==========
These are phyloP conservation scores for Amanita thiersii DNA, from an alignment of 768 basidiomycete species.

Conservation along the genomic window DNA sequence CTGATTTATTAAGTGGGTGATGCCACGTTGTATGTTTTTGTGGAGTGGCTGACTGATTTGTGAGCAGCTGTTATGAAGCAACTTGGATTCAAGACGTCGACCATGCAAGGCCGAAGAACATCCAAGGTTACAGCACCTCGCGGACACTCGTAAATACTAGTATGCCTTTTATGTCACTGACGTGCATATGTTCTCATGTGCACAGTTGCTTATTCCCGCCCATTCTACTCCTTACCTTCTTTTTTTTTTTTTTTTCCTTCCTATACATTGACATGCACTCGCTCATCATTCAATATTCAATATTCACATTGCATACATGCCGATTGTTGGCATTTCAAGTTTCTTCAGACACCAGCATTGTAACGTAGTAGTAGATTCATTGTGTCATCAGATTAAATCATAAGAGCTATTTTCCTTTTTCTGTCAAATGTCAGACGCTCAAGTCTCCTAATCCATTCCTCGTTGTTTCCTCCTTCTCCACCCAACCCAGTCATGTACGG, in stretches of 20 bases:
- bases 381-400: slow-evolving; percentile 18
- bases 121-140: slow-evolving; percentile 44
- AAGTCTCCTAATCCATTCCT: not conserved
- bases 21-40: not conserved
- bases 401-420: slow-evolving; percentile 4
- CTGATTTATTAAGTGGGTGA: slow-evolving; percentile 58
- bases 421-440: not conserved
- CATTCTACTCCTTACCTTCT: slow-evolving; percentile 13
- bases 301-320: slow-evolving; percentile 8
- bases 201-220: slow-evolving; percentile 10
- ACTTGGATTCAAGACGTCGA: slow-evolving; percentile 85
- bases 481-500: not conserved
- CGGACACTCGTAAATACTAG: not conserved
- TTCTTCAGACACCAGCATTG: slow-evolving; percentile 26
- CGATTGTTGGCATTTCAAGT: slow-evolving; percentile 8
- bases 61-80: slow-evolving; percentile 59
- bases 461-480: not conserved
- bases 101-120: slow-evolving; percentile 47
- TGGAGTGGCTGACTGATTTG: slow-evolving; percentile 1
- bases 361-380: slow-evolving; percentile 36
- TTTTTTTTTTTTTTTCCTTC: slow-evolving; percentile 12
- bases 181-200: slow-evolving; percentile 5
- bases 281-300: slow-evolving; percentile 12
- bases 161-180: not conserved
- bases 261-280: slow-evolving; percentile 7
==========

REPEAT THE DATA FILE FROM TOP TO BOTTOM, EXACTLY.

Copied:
These are phyloP conservation scores for Amanita thiersii DNA, from an alignment of 768 basidiomycete species.

Conservation along the genomic window DNA sequence CTGATTTATTAAGTGGGTGATGCCACGTTGTATGTTTTTGTGGAGTGGCTGACTGATTTGTGAGCAGCTGTTATGAAGCAACTTGGATTCAAGACGTCGACCATGCAAGGCCGAAGAACATCCAAGGTTACAGCACCTCGCGGACACTCGTAAATACTAGTATGCCTTTTATGTCACTGACGTGCATATGTTCTCATGTGCACAGTTGCTTATTCCCGCCCATTCTACTCCTTACCTTCTTTTTTTTTTTTTTTTCCTTCCTATACATTGACATGCACTCGCTCATCATTCAATATTCAATATTCACATTGCATACATGCCGATTGTTGGCATTTCAAGTTTCTTCAGACACCAGCATTGTAACGTAGTAGTAGATTCATTGTGTCATCAGATTAAATCATAAGAGCTATTTTCCTTTTTCTGTCAAATGTCAGACGCTCAAGTCTCCTAATCCATTCCTCGTTGTTTCCTCCTTCTCCACCCAACCCAGTCATGTACGG, in stretches of 20 bases:
- bases 381-400: slow-evolving; percentile 18
- bases 121-140: slow-evolving; percentile 44
- AAGTCTCCTAATCCATTCCT: not conserved
- bases 21-40: not conserved
- bases 401-420: slow-evolving; percentile 4
- CTGATTTATTAAGTGGGTGA: slow-evolving; percentile 58
- bases 421-440: not conserved
- CATTCTACTCCTTACCTTCT: slow-evolving; percentile 13
- bases 301-320: slow-evolving; percentile 8
- bases 201-220: slow-evolving; percentile 10
- ACTTGGATTCAAGACGTCGA: slow-evolving; percentile 85
- bases 481-500: not conserved
- CGGACACTCGTAAATACTAG: not conserved
- TTCTTCAGACACCAGCATTG: slow-evolving; percentile 26
- CGATTGTTGGCATTTCAAGT: slow-evolving; percentile 8
- bases 61-80: slow-evolving; percentile 59
- bases 461-480: not conserved
- bases 101-120: slow-evolving; percentile 47
- TGGAGTGGCTGACTGATTTG: slow-evolving; percentile 1
- bases 361-380: slow-evolving; percentile 36
- TTTTTTTTTTTTTTTCCTTC: slow-evolving; percentile 12
- bases 181-200: slow-evolving; percentile 5
- bases 281-300: slow-evolving; percentile 12
- bases 161-180: not conserved
- bases 261-280: slow-evolving; percentile 7